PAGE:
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Archive for the ‘haiti’ Category

This is five minutes long, but well worth listening to all the way to the end. As a slam poet Chin always makes sure to save the best for last. The male voice you hear at the beginning is Howard Zinn, who just passed away.

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Haiti was a land of the Tainos (Arawaks). But then one day in 1492 a white man named Columbus arrived from over the seas. He noticed they wore gold jewellery. He told them he would cut off the hands of any Taino over 13 who did not give him a certain amount of gold or cotton every three months. The Taino fled inland, but the Spanish followed, running them down with dogs and killing them, looking for the gold mines. They made girls into sex slaves. It got so bad that mothers were killing their own babies.

In two years half the Tainos were dead.  By 1555 they were all gone.

In 1505 Columbus’s son brought the first African slaves to the Americas, bringing them to Haiti. By 1519 there were already slave uprisings.

In 1697 France got Haiti from Spain and called it Saint-Domingue.

By 1789 Haiti produced three-fourths of all the sugar in the world, its black slaves producing more wealth than all of English-speaking North America. A third of slaves died within three years after arriving from Africa.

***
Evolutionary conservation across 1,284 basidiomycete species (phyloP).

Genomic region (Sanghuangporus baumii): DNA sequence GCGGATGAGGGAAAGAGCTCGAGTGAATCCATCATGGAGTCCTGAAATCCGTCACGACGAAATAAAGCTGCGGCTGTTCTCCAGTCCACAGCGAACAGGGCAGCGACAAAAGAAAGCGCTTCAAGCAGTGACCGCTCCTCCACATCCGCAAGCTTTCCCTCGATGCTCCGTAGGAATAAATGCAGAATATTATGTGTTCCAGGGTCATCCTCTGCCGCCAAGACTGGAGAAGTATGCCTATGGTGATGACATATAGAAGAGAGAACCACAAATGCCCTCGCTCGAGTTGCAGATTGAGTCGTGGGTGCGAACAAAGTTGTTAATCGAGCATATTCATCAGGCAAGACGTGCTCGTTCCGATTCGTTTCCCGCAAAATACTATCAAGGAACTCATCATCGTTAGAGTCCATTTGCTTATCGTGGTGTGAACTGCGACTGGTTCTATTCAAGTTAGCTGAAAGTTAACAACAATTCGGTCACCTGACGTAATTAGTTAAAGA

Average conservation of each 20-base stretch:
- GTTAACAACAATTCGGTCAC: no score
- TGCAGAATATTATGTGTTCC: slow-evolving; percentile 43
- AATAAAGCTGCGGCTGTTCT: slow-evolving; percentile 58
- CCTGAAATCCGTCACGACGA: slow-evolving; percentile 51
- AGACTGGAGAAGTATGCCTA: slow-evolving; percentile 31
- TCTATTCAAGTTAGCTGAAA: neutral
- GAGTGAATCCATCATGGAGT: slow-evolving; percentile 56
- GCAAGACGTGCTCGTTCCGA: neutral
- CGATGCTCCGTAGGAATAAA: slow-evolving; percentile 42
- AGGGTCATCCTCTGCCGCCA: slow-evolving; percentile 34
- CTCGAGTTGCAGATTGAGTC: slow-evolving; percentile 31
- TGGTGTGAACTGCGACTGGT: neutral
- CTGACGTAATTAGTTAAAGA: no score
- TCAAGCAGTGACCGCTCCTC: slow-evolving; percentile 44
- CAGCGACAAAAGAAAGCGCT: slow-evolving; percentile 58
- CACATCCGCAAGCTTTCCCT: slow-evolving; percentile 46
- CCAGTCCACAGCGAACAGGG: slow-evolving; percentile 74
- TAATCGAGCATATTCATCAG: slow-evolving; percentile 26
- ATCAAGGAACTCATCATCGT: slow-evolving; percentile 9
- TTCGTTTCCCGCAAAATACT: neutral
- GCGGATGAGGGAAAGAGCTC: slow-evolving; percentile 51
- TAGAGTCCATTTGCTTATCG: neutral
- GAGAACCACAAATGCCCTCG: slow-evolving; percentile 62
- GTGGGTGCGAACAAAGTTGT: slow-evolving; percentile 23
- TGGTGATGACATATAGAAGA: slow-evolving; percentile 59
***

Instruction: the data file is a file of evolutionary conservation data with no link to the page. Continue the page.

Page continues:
In the 1790s Toussaint L’Ouverture led a slave uprising that in time overthrew the French, making Haiti independent in 1804. The slaves were freed and the land divided among them. The 3,300 remaining French were killed and white was taken out of the flag, leaving red and blue.

For its loss France demanded payment of a crushing debt. France, Britain and America cut it off from overseas trade until it agreed to pay the debt. It took till 1947 to pay it off.

Like the Roman Empire, Haiti had no peaceful means for power to change hands. Often the government would be overthrown every few years.

From 1849 to 1913 America sent warships into Haitian waters 24
times to “protect American lives and property.”

Haiti was under American military rule from 1915 to 1934. Major General Smedley D. Butler said he hunted the Haitians “like pigs” and made Haiti “a decent place for the National City Bank boys to collect revenue in.” American troops practised “indiscriminate killing of natives” while the American press called Haitians “a horde of naked niggers” in need of “energetic Anglo-Saxon influence”.

America rewrote Haiti’s laws so that Americans could buy up land. They sent 40% of Haiti’s income to American and French banks to pay back debts.

From 1957 t0 1986 Haiti was ruled by the Duvaliers: Papa Doc and Baby Doc. They ruled by terror through the paramilitary Tonton Macoutes. America backed them and opened factories there.

Since the fall of Baby Doc, Haiti has gone back and forth between military rule and democracy, with Jean-Bertrand Aristide, a country priest, as the star democrat. America sent in troops in 1994 to restore Aristide to power, but it seems likely they were behind his overthrow in 1991 and 2004.